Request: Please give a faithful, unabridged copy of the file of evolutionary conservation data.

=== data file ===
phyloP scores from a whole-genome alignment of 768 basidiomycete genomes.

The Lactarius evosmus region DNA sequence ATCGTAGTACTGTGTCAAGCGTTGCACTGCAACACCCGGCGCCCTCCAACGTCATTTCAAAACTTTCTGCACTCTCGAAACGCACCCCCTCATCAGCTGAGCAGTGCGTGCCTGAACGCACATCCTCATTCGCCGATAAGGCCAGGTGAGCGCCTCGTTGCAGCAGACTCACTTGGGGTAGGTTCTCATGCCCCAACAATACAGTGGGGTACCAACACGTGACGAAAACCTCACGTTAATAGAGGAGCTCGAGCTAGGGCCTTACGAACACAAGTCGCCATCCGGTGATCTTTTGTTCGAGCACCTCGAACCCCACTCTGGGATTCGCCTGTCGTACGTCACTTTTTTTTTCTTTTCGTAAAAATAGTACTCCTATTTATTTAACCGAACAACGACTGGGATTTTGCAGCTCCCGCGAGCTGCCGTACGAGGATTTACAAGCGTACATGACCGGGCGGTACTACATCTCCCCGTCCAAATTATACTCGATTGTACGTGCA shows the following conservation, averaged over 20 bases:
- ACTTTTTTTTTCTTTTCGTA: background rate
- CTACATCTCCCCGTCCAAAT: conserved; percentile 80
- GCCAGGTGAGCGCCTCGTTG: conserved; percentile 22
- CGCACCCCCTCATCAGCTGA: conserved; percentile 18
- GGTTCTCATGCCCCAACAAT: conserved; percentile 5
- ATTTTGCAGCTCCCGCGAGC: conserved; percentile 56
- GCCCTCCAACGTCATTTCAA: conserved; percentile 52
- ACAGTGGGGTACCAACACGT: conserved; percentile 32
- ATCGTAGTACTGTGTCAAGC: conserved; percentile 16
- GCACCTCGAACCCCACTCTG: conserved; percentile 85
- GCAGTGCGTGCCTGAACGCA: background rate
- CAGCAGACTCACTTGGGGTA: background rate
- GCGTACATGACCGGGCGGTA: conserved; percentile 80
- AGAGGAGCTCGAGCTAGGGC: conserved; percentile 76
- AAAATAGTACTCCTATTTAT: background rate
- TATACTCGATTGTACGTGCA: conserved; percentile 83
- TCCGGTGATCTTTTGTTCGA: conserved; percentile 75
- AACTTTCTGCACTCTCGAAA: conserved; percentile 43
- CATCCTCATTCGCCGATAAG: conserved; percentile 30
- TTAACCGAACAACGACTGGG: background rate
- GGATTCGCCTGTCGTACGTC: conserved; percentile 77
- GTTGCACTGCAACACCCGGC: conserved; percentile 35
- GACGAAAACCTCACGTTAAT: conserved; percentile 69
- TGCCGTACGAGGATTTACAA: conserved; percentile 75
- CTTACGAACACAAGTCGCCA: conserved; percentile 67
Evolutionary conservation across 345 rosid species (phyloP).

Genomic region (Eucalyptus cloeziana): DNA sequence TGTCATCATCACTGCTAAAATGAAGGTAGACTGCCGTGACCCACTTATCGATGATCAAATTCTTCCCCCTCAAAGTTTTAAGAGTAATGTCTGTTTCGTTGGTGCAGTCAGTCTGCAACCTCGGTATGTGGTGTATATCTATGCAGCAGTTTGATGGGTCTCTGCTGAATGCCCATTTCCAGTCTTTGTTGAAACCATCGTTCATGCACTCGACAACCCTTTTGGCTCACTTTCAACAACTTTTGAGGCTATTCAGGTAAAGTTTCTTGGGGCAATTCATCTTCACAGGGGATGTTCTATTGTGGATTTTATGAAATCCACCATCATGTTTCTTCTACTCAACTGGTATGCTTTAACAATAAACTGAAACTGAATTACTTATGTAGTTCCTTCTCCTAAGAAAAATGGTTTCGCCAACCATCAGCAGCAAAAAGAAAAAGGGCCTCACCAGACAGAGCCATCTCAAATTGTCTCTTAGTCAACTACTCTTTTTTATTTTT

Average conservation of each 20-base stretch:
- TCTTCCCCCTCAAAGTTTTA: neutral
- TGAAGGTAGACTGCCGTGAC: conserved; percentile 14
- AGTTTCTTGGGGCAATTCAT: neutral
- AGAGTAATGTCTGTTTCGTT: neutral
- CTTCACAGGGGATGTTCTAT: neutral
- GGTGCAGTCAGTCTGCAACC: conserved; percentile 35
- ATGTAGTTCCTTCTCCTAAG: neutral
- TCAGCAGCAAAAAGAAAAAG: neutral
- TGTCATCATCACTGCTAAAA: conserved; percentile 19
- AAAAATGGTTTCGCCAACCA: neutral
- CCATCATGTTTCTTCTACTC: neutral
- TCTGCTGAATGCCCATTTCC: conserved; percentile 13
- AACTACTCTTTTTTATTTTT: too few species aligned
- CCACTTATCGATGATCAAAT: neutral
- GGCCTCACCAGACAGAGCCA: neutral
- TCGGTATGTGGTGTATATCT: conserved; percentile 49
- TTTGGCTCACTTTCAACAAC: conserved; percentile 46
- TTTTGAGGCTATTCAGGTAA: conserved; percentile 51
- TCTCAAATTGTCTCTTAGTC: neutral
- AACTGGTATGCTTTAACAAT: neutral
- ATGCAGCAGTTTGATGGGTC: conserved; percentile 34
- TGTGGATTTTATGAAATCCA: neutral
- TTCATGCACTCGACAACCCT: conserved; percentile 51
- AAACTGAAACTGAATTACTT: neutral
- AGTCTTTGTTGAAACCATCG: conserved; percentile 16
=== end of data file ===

phyloP scores from a whole-genome alignment of 768 basidiomycete genomes.

The Lactarius evosmus region DNA sequence ATCGTAGTACTGTGTCAAGCGTTGCACTGCAACACCCGGCGCCCTCCAACGTCATTTCAAAACTTTCTGCACTCTCGAAACGCACCCCCTCATCAGCTGAGCAGTGCGTGCCTGAACGCACATCCTCATTCGCCGATAAGGCCAGGTGAGCGCCTCGTTGCAGCAGACTCACTTGGGGTAGGTTCTCATGCCCCAACAATACAGTGGGGTACCAACACGTGACGAAAACCTCACGTTAATAGAGGAGCTCGAGCTAGGGCCTTACGAACACAAGTCGCCATCCGGTGATCTTTTGTTCGAGCACCTCGAACCCCACTCTGGGATTCGCCTGTCGTACGTCACTTTTTTTTTCTTTTCGTAAAAATAGTACTCCTATTTATTTAACCGAACAACGACTGGGATTTTGCAGCTCCCGCGAGCTGCCGTACGAGGATTTACAAGCGTACATGACCGGGCGGTACTACATCTCCCCGTCCAAATTATACTCGATTGTACGTGCA shows the following conservation, averaged over 20 bases:
- ACTTTTTTTTTCTTTTCGTA: background rate
- CTACATCTCCCCGTCCAAAT: conserved; percentile 80
- GCCAGGTGAGCGCCTCGTTG: conserved; percentile 22
- CGCACCCCCTCATCAGCTGA: conserved; percentile 18
- GGTTCTCATGCCCCAACAAT: conserved; percentile 5
- ATTTTGCAGCTCCCGCGAGC: conserved; percentile 56
- GCCCTCCAACGTCATTTCAA: conserved; percentile 52
- ACAGTGGGGTACCAACACGT: conserved; percentile 32
- ATCGTAGTACTGTGTCAAGC: conserved; percentile 16
- GCACCTCGAACCCCACTCTG: conserved; percentile 85
- GCAGTGCGTGCCTGAACGCA: background rate
- CAGCAGACTCACTTGGGGTA: background rate
- GCGTACATGACCGGGCGGTA: conserved; percentile 80
- AGAGGAGCTCGAGCTAGGGC: conserved; percentile 76
- AAAATAGTACTCCTATTTAT: background rate
- TATACTCGATTGTACGTGCA: conserved; percentile 83
- TCCGGTGATCTTTTGTTCGA: conserved; percentile 75
- AACTTTCTGCACTCTCGAAA: conserved; percentile 43
- CATCCTCATTCGCCGATAAG: conserved; percentile 30
- TTAACCGAACAACGACTGGG: background rate
- GGATTCGCCTGTCGTACGTC: conserved; percentile 77
- GTTGCACTGCAACACCCGGC: conserved; percentile 35
- GACGAAAACCTCACGTTAAT: conserved; percentile 69
- TGCCGTACGAGGATTTACAA: conserved; percentile 75
- CTTACGAACACAAGTCGCCA: conserved; percentile 67
Evolutionary conservation across 345 rosid species (phyloP).

Genomic region (Eucalyptus cloeziana): DNA sequence TGTCATCATCACTGCTAAAATGAAGGTAGACTGCCGTGACCCACTTATCGATGATCAAATTCTTCCCCCTCAAAGTTTTAAGAGTAATGTCTGTTTCGTTGGTGCAGTCAGTCTGCAACCTCGGTATGTGGTGTATATCTATGCAGCAGTTTGATGGGTCTCTGCTGAATGCCCATTTCCAGTCTTTGTTGAAACCATCGTTCATGCACTCGACAACCCTTTTGGCTCACTTTCAACAACTTTTGAGGCTATTCAGGTAAAGTTTCTTGGGGCAATTCATCTTCACAGGGGATGTTCTATTGTGGATTTTATGAAATCCACCATCATGTTTCTTCTACTCAACTGGTATGCTTTAACAATAAACTGAAACTGAATTACTTATGTAGTTCCTTCTCCTAAGAAAAATGGTTTCGCCAACCATCAGCAGCAAAAAGAAAAAGGGCCTCACCAGACAGAGCCATCTCAAATTGTCTCTTAGTCAACTACTCTTTTTTATTTTT

Average conservation of each 20-base stretch:
- TCTTCCCCCTCAAAGTTTTA: neutral
- TGAAGGTAGACTGCCGTGAC: conserved; percentile 14
- AGTTTCTTGGGGCAATTCAT: neutral
- AGAGTAATGTCTGTTTCGTT: neutral
- CTTCACAGGGGATGTTCTAT: neutral
- GGTGCAGTCAGTCTGCAACC: conserved; percentile 35
- ATGTAGTTCCTTCTCCTAAG: neutral
- TCAGCAGCAAAAAGAAAAAG: neutral
- TGTCATCATCACTGCTAAAA: conserved; percentile 19
- AAAAATGGTTTCGCCAACCA: neutral
- CCATCATGTTTCTTCTACTC: neutral
- TCTGCTGAATGCCCATTTCC: conserved; percentile 13
- AACTACTCTTTTTTATTTTT: too few species aligned
- CCACTTATCGATGATCAAAT: neutral
- GGCCTCACCAGACAGAGCCA: neutral
- TCGGTATGTGGTGTATATCT: conserved; percentile 49
- TTTGGCTCACTTTCAACAAC: conserved; percentile 46
- TTTTGAGGCTATTCAGGTAA: conserved; percentile 51
- TCTCAAATTGTCTCTTAGTC: neutral
- AACTGGTATGCTTTAACAAT: neutral
- ATGCAGCAGTTTGATGGGTC: conserved; percentile 34
- TGTGGATTTTATGAAATCCA: neutral
- TTCATGCACTCGACAACCCT: conserved; percentile 51
- AAACTGAAACTGAATTACTT: neutral
- AGTCTTTGTTGAAACCATCG: conserved; percentile 16